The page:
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Learning to cook on a rocket stove

Rocket stove

Our power was out for about 21 hours Sunday afternoon through Monday morning.  That seemed like the perfect opportunity to try out the new rocket stove that our neighbor gave us!

Stovetec rocket stove

I'd like to be able to tell you "I only needed two sticks of wood to scramble our breakfast eggs," but the truth is that this first iteration of rocket-stove cookery was a learning experience.  What I mostly learned is that damp wood doesn't fly in rocket stoves --- I didn't really get the fire blazing until I tracked down the piece of kindling in the middle of the photo above, which had been sitting in our woodshed for a couple of years and was bone dry.  The sticks that have been drying on the porch for a week mostly smoldered instead of burning.

Perhaps because I only ended up using one dry piece of wood, the temperature in the skillet on top of the rocket stove never got warmer than what equates to about medium on our electric range.  That's fine for scrambling eggs, and would be great for things like soups, but for my next experiment I look forward to trying out the skirt that fits around a pot to increase the stove's efficiency by 25%.  I also want to get a more solid handle on exactly how much wood the rocket stove consumes, although I have to say that I'm already impressed in that regard.

Rocket stove on cinderblock

What was the biggest surprise about making breakfast on the rocket stove?  How much I enjoyed the fire therapy!  Usually, I get a little cranky during power outages due to internet deprivation, but a dose of fire first thing in the morning instead set me singing happily as I weeded the garden.  Of course, it doesn't hurt that our Cyberpower Battery Backup combined with my laptop battery means I can enjoy about an hour and a half of blogging time even while the grid is down.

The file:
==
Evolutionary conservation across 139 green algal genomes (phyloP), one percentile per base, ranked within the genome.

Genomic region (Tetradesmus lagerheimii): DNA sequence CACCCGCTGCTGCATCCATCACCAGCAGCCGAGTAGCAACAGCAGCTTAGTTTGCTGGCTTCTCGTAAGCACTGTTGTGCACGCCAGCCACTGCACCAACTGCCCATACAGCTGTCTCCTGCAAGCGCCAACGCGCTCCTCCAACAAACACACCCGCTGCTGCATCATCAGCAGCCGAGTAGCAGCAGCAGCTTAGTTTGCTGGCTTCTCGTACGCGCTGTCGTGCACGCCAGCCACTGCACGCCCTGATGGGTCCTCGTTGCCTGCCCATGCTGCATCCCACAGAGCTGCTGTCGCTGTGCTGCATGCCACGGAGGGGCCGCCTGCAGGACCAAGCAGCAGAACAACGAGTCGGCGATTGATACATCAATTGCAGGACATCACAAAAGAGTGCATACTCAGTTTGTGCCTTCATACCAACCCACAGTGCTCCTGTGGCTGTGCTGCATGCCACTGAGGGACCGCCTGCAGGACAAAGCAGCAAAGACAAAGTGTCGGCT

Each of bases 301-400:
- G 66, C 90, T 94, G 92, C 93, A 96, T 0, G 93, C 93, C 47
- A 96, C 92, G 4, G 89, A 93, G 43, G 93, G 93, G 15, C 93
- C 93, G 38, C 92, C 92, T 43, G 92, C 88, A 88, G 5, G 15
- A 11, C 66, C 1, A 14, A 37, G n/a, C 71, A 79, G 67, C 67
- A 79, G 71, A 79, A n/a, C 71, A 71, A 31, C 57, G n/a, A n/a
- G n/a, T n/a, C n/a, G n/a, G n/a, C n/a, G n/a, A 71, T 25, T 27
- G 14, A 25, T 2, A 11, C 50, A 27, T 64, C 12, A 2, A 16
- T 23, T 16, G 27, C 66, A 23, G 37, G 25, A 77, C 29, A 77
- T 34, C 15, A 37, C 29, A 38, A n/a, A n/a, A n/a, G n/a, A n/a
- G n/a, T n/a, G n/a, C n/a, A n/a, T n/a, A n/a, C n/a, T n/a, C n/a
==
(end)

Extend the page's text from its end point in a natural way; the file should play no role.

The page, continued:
In case you're curious, everything in the freezer stayed frozen during the outage, despite highs that nearly reached 90.  If the juice had stayed off for more than 24 hours, though, we would have topped off the cold with our generator.



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Always great to read your blog Anna. I'm considering using a rocket stove in my place when I get it.

Comment by Terri Tue Aug 26 07:45:54 2014

You warm your house and are now cooking with wood. Do you ever notice the wood smoke smell on yourselves? Maybe when you venture out into the world. When we camp I don't notice the smell and even like it but the minute we are back home I can't stand the smell. Does your home smell of wood smoke? How about your food, does it ever change depending on what is burning?

Comment by Kathleen Tue Aug 26 15:17:51 2014
With the new hand generator, you might be able to keep blogging as long as you can convince Mark to keep cranking. :-)
Comment by Roland_Smith Tue Aug 26 16:31:19 2014
Rolands comment made me think of another idea. I'm sure Mark could rig something up to where a hamster running in a wheel could power that generator!. LOL
Comment by Emily from Bristol Tue Aug 26 17:55:24 2014
Kathleen --- I love the smell of wood smoke and never hit the point of wanting to wash it off. (Probably good I don't go out in public much.) In the winter, I do get a bit smoky when starting a fire now and then, but our efficient wood stove doesn't make smelly smoke otherwise and I never notice the scent lingering in the house or on food. The breeze carried the rocket stove smoke away from me and I don't think any got on me. Too bad....
Comment by anna Tue Aug 26 18:01:17 2014
I was cracking walnuts and got to wondering if the left over hulls and shells would make good rocket stove materials. What do you think? Do you do much with nuts out there?
Comment by Kathleen Fri Nov 21 22:13:53 2014
Kathleen --- Hazels are the only nut trees we've planted that are currently producing, and they just barely started this year. We do have lots of wild black walnuts, but I never quite talk myself into harvesting them in the fall --- their shells are just so darn hard to crack! I'll be curious to hear how they do as rocket stove materials if you give them a try.
Comment by anna Sun Nov 23 14:27:19 2014

One very unique homestead, $1,500 per acre, the opportunity of a lifetime